Mr. Geissler, operator of a tour service for students, said he is making his first run for public office because "I really felt like our district lost its voice over the past two years. I want to be active in the community, a resource to the community."
In addition to door-knocking, he has made a point of showing up at community events, ranging from a fishing derby to a pumpkin festival to several high school football games.
"We're letting people know there's a viable opponent. They can shake my hand, look me in the eye and ask me any question they want," Mr. Geissler said.
He criticized Mr. Dunbar for not being visible enough in the district, saying he's heard that complaint frequently in his door-to-door campaigning. Mr. Dunbar said he has tried hard "to maintain the standards [for constituent services] set by my predecessor. We've gone out and worked very hard" to educate citizens about state programs and to make sure the district gets its share of state funding.
The two have opposing views about privatizing state liquor stores. Mr. Geissler said "we have a good system in place" that has improved because of recent changes.
Mr. Dunbar would sell the stores and put the proceeds into the state's ailing pension fund, saying "nobody can convince me that the private sector can't do it better than the state."
Mr. Geissler favors "responsible" taxation of the state's growing shale gas industry and does not believe the impact fee approved by the Legislature, $50,000 per well for most wells this year, is sufficient.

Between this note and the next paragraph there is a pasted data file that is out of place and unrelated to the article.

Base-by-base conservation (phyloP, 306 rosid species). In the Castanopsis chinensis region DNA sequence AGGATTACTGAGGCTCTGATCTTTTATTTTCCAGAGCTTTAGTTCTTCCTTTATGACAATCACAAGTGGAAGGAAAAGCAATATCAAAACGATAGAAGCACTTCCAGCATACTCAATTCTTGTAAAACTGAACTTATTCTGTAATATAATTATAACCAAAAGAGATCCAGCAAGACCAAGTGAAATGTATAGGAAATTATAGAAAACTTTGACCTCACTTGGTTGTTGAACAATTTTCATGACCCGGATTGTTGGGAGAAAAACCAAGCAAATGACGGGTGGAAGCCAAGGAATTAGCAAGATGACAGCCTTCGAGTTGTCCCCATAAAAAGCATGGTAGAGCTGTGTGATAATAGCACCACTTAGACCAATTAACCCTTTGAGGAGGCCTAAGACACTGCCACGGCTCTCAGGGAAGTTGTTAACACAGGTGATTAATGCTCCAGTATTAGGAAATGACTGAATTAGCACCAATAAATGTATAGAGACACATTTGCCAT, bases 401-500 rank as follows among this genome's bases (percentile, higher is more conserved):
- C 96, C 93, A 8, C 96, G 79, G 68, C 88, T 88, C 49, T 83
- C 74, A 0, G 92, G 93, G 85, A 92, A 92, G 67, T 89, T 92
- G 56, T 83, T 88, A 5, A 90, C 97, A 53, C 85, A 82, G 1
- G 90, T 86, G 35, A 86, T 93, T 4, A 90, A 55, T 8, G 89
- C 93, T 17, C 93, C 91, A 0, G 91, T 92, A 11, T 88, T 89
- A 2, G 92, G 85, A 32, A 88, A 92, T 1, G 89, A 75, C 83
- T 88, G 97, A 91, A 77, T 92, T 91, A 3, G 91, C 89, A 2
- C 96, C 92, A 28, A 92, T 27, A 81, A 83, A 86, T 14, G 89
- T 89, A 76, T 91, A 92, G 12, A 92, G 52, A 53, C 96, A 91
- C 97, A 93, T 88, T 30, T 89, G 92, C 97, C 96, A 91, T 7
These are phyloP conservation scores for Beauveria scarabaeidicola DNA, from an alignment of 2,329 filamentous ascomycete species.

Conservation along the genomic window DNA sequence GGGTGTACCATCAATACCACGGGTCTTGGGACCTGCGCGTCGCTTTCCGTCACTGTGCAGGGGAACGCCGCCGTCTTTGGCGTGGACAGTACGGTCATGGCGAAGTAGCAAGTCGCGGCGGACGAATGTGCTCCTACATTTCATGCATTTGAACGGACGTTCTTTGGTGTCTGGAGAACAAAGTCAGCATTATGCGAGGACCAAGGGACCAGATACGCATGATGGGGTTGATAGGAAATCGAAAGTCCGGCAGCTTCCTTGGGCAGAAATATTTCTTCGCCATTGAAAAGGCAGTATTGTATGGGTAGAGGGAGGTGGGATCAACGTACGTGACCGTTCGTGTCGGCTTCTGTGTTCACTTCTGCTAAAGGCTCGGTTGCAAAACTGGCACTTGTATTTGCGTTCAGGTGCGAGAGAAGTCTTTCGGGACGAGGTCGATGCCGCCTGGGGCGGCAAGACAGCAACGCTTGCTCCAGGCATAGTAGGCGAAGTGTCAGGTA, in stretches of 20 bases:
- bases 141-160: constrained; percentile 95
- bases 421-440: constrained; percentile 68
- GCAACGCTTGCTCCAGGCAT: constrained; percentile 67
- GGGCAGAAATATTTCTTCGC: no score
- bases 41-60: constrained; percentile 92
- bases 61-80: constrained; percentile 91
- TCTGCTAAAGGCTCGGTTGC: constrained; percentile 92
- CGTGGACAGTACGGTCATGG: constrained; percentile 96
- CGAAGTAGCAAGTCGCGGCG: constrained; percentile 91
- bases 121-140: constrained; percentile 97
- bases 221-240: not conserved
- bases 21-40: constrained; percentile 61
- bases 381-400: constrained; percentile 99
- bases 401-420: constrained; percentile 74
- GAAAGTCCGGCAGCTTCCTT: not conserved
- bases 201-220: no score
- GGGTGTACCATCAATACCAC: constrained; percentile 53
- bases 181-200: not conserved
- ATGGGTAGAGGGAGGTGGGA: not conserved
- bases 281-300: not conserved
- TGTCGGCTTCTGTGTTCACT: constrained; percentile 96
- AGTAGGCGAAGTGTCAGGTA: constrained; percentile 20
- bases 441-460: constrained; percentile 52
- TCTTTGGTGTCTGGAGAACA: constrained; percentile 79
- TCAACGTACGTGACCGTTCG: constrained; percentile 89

Mr. Dunbar was one of only 10 House Republicans to vote against Act 13, which imposed the impact fees. He said he was opposed to the state usurping local control over zoning of the industry, but also objected that the measure treated shale gas drilling differently from other industries.
Asked about transportation funding, Mr. Geissler said he was concerned about rapidly rising tolls on the Pennsylvania Turnpike, which crosses the legislative district. He said he was unfamiliar with Act 44, the 2007 state law that requires the turnpike to pay $450 million per year to PennDOT for non-turnpike transportation purposes.
Mr. Dunbar said the state needs a new, dedicated funding source for roads and bridges, saying Act 44's requirements have the turnpike "going backwards financially."
"We have turned a blind eye toward transportation needs for years," he said. Where the money would come from is "hard to say" until Mr. Corbett advances his proposal to generate new dollars, he said.
Mr. Dunbar said he is open to the possibility of inflationary increases to some fees like vehicle registrations, which haven't changed since 1997, but is opposed to a principal recommendation of the governor's Transportation Funding Advisory Commission to erase an artificial cap on the tax paid by gasoline wholesalers.
One possible generator of new transportation revenue, he said, is an overhaul of the state's budget process. Instead of automatically renewing programs at or near the previous year's funding levels, he said, lawmakers should assess the outcomes of each program and base the budget on results.
Both candidates said they favor reducing the size of the Legislature.
First Published October 25, 2012 5:16 am